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Old Dogs

Old Dogs

Review by Jack Foley

IndieLondon Rating: 1 out of 5

WALT Becker’s Old Dogs looks like the type of film that was more fun to make than it is to watch.

For Travolta, especially, the film represents a great family get-together given that his wife (Kelly Preston), daughter (Ella Bleu) and sister (Margaret) all feature too.

For hapless cinema-goers unlucky enough to venture in, however, it’s an ordeal that’s every bit as bad as some of the leading men’s previous crimes against cinema – whether that’s Battlefield Earth, in Travolta’s case, or License To Wed or Flubber, in the case of Robin Williams.

Part bro-mance and part children’s comedy, Old Dogs finds the duo playing best friends and business partners – one an unlucky divorcee (Williams), the other a carefree bachelor (Travolta) – who find their lives in disarray when they’re forced to babysit the former’s seven-year-old twins while securing their biggest ever deal.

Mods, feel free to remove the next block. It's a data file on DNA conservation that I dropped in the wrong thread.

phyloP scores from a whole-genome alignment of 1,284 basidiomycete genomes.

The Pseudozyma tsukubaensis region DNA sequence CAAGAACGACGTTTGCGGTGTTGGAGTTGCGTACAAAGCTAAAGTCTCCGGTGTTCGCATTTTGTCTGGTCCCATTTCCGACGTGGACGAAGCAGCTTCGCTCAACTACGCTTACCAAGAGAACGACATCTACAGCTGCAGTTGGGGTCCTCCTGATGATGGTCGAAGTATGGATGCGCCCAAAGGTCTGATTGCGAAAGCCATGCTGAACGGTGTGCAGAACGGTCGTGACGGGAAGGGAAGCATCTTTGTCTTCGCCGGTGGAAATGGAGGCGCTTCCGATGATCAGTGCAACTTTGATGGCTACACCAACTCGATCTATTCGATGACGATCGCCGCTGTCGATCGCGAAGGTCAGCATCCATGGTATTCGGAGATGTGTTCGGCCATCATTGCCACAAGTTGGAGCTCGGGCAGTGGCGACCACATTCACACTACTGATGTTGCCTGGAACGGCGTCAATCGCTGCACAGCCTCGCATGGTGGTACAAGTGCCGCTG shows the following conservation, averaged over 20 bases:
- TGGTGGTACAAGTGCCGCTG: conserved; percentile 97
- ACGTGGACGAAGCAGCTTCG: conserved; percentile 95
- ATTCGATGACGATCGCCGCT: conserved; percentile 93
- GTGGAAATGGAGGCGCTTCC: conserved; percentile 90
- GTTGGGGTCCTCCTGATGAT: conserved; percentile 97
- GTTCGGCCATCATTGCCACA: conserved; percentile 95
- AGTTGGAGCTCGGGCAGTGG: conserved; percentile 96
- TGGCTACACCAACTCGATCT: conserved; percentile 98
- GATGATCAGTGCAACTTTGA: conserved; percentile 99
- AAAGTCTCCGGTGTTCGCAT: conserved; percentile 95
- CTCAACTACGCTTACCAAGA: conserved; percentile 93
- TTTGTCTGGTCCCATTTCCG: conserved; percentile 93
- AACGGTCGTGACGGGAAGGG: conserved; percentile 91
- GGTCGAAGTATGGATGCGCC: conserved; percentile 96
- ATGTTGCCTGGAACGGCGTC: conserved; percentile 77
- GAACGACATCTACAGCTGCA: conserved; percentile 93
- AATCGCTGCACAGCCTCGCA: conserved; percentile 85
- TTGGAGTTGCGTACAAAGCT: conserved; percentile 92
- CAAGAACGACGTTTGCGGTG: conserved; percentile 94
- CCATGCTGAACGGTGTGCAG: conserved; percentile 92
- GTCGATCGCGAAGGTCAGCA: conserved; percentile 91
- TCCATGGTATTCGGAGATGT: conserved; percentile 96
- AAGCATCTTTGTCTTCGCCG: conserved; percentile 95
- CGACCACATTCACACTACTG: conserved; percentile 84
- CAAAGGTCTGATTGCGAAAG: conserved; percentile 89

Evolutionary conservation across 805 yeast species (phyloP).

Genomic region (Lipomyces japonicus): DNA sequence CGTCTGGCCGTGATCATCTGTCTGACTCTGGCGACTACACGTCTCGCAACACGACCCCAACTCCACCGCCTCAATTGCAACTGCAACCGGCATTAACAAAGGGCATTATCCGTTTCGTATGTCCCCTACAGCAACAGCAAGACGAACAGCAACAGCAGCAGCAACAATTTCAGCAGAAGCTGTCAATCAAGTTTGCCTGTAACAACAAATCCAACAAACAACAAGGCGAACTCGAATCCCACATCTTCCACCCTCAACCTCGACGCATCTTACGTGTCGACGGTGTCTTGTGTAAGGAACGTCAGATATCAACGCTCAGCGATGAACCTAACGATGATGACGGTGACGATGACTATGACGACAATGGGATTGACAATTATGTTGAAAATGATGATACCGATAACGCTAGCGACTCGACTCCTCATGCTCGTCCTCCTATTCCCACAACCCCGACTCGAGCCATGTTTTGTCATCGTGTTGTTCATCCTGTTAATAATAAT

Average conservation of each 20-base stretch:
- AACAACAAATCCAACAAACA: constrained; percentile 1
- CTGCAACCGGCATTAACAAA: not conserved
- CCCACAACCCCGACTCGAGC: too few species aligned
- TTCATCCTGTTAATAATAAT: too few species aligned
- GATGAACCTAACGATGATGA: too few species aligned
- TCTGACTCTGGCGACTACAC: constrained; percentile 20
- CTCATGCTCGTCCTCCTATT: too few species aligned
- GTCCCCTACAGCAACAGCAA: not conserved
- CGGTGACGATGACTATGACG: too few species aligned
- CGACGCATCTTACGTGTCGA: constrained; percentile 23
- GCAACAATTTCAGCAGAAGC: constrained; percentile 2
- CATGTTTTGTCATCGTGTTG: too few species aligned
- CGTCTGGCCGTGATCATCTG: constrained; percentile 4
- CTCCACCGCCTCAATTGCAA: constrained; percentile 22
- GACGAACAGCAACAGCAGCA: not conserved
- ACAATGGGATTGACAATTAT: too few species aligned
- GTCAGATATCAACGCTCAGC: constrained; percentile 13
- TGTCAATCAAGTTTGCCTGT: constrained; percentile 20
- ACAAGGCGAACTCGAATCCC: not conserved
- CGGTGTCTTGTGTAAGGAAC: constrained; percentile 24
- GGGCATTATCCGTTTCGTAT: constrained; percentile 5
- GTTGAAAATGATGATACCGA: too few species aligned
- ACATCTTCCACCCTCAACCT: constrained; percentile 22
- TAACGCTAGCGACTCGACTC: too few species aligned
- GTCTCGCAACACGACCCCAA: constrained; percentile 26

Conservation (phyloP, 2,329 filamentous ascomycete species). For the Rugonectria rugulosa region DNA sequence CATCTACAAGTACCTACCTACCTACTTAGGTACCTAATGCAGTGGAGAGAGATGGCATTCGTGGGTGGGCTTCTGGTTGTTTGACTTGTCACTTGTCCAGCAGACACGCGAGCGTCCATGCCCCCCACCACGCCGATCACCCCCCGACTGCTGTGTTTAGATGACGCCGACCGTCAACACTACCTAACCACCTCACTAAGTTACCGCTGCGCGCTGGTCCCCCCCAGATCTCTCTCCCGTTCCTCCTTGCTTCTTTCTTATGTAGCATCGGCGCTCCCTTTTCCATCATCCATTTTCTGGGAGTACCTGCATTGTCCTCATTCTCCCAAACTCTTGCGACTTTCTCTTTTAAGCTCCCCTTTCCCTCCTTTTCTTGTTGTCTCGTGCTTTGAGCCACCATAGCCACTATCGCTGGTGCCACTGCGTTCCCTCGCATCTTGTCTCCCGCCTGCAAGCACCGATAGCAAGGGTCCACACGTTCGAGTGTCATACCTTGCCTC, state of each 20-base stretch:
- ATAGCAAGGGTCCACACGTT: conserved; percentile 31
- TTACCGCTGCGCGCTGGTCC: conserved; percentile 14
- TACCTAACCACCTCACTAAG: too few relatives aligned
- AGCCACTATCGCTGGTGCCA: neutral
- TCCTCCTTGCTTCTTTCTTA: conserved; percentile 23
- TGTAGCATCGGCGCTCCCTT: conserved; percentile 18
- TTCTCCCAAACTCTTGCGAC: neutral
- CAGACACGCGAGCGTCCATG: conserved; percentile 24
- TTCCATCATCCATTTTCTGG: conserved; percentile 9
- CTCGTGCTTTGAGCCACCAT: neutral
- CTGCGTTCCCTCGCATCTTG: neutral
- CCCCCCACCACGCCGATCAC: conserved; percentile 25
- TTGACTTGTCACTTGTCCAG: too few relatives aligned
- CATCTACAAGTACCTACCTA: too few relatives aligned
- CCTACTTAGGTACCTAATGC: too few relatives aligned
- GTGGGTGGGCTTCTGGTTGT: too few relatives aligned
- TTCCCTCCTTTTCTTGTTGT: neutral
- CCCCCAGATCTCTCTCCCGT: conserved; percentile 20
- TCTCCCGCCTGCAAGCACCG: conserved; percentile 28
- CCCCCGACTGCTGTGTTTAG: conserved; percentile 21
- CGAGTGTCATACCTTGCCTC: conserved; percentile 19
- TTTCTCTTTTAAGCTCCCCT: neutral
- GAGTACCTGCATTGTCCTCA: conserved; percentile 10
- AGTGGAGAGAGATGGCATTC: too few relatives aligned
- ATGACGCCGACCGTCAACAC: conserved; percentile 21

What follows is an endless parade of over-stretched and largely unfunny jokes at the expense of age and prescription pills, coupled with laboured speeches about the importance of friendship and family.

Becker, who was responsible for the equally turgid Wild Hogs, drags his leads through one lame scenario after another, seldom doing anything to surprise and manipulating audience sympathy at every opportunity.

There is, admittedly, the odd guilty smirk from seeing Williams’ getting to grips with a game of golf while inadvertently being high, but even these gags feel contrived, while Williams’ normal ad-libbing tendencies appear horribly reigned in.

Travolta, meanwhile, wears the smug look of a man who is clearly getting to work and hang out with his family at the same time – at our expense!

Cameos from the likes of Matt Dillon, the late Bernie Mac and Justin Long also backfire badly and merely blight the CVs of all concerned.

Old Dogs is, in short, a howling disaster of a family comedy that should have been put down [possibly straight to DVD, or merely Travolta’s own home video collection] rather than being let off the leash into cinemas.

Certificate: PG
Running time: 88mins
UK DVD & Blu-ray Release: August 2, 2010